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Wednesday, March 20, 2013

Innovation & Organization Renewal

Change from Within

Innovation has been democratized.  It is now like air – we all know what it is, but we don’t know what it is.  I used to like the Economist’s definition of Innovation: “fresh thinking that customers value;” however, now I think that the empirical definition is that Innovation = Idea. We now beseech everyone in or organizations to offer ideas. We want ideas from everyone, everywhere so we can find:
  • Game changers in White Space, Blue Oceans, and Black Swans
  • Market changers for current products, new products, and extensions
  • Work changers in management systems and operational processes

This explosion in Innovation is clearly aimed at growth, profits, and shareholder returns.  But is it doing anything for our organizations?  Does it make organization life better for employees and increase organization value for our customers?  I doubt it.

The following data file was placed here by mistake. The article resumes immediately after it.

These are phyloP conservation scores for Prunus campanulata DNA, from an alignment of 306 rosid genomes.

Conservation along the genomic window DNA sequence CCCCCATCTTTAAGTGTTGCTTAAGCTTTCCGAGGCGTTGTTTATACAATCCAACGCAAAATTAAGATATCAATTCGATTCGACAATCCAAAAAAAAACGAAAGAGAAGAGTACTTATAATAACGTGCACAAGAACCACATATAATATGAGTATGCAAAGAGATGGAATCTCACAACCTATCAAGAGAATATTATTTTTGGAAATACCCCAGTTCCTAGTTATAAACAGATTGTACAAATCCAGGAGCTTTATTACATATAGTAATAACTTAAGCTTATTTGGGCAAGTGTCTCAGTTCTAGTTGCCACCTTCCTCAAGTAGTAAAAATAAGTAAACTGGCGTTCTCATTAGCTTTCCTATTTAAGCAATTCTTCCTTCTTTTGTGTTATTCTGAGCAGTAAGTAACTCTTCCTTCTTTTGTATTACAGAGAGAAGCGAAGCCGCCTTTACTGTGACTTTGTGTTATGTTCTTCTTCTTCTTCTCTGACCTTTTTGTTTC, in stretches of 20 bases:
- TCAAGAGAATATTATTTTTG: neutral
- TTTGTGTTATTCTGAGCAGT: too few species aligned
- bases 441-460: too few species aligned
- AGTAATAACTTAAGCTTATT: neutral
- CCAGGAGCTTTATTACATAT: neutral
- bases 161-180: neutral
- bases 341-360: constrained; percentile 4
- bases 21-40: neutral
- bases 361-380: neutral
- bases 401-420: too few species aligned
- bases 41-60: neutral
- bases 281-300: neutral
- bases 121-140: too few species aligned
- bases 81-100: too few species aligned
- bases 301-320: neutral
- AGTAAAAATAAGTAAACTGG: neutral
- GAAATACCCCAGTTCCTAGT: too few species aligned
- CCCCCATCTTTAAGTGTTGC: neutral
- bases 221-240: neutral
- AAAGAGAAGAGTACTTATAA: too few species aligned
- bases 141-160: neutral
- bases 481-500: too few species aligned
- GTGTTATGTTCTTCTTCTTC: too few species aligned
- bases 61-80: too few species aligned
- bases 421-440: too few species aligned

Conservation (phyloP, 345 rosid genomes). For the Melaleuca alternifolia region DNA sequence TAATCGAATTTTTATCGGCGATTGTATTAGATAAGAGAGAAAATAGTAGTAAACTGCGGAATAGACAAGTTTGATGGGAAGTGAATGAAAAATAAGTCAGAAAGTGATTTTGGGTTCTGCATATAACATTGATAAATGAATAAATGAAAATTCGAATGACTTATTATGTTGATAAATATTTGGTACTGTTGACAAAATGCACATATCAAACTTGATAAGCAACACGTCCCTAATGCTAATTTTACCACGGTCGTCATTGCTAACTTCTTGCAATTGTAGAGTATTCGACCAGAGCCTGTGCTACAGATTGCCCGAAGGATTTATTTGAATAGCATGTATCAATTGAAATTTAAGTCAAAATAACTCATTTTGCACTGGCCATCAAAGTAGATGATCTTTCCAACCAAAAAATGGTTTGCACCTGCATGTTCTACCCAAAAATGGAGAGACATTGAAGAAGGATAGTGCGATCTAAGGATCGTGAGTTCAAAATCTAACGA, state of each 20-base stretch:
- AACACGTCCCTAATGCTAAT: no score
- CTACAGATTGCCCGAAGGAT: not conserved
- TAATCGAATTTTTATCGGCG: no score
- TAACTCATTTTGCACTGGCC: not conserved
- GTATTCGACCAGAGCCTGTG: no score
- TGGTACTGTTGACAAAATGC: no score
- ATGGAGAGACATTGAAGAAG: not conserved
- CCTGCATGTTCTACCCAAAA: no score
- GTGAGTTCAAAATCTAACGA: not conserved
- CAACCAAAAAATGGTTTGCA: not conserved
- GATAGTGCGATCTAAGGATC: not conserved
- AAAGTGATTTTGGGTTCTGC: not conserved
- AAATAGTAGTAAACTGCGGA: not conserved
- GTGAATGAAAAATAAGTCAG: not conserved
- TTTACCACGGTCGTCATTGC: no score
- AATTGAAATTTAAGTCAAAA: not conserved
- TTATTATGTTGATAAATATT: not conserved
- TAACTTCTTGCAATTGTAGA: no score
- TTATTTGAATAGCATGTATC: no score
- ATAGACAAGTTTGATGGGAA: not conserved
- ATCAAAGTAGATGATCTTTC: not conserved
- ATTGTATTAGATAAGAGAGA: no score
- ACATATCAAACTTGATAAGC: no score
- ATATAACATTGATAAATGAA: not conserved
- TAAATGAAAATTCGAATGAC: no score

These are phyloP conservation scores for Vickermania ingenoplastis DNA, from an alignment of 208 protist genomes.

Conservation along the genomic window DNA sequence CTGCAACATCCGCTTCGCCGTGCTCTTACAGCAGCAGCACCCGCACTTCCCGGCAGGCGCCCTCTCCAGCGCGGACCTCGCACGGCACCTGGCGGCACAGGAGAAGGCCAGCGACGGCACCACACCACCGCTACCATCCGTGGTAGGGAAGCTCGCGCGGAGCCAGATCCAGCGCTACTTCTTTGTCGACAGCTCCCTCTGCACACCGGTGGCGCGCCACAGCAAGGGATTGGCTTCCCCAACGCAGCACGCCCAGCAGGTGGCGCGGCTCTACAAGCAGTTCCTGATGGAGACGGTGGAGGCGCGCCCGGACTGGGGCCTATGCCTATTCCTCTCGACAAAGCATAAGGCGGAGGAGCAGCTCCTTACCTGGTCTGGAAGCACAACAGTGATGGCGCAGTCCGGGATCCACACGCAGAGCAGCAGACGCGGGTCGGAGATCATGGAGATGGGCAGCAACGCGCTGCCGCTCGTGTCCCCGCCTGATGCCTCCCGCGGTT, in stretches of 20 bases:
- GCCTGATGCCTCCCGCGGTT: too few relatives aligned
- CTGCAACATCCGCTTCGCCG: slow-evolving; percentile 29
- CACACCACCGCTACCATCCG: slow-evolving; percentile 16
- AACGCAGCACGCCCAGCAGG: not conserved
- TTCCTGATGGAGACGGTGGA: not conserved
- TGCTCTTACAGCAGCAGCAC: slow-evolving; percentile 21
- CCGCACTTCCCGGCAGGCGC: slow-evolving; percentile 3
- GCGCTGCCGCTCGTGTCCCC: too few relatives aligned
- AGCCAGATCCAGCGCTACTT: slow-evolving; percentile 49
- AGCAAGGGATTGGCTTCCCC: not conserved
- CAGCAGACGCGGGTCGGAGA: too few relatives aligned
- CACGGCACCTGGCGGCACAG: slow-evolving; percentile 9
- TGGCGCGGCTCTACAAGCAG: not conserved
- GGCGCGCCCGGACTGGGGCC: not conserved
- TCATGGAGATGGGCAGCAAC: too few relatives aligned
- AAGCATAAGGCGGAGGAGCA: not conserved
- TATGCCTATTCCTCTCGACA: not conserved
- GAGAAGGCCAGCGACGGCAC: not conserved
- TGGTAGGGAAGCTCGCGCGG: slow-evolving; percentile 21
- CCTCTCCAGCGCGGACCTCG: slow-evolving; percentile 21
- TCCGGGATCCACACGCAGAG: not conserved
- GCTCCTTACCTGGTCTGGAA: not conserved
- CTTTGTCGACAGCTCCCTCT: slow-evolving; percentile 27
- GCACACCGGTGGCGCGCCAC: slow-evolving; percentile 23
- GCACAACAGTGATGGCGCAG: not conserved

The malaise in our organizations today is plummeting employee engagement and stalling customer loyalty.  Yet, dozens of correlation studies say the same thing: when organizations are healthy they perform best.  Can we use Innovation to break the death spiral of organization malaise and get us onto the virtuous cycle of: employee engagement-> customer loyalty->organizational performance.  I think so.

If the Innovation revolution can be anything we want it to be, then let’s make it a lever for organization renewal.  Let’s take the natural human drive for creativity and use it to unleash the power of employee ideas for the benefit of our customers.  Let’s use Innovation to build healthy organizations to put us on the road to profits; rather than using Innovation to search for profits on the backs of our failing organizations.

How do we do this?  Simple.  We need two things:
  1. Tolerant Leaders – those who know how to listen, ask questions, and accept that failure is integral to success, and
  2. Trained Employees – those who understand their customers and know they have permission to challenge “the way we do things around here.”

Employees don’t work for their companies any more; they work for their customers.  The power of ideas is a way to strengthen this relationship.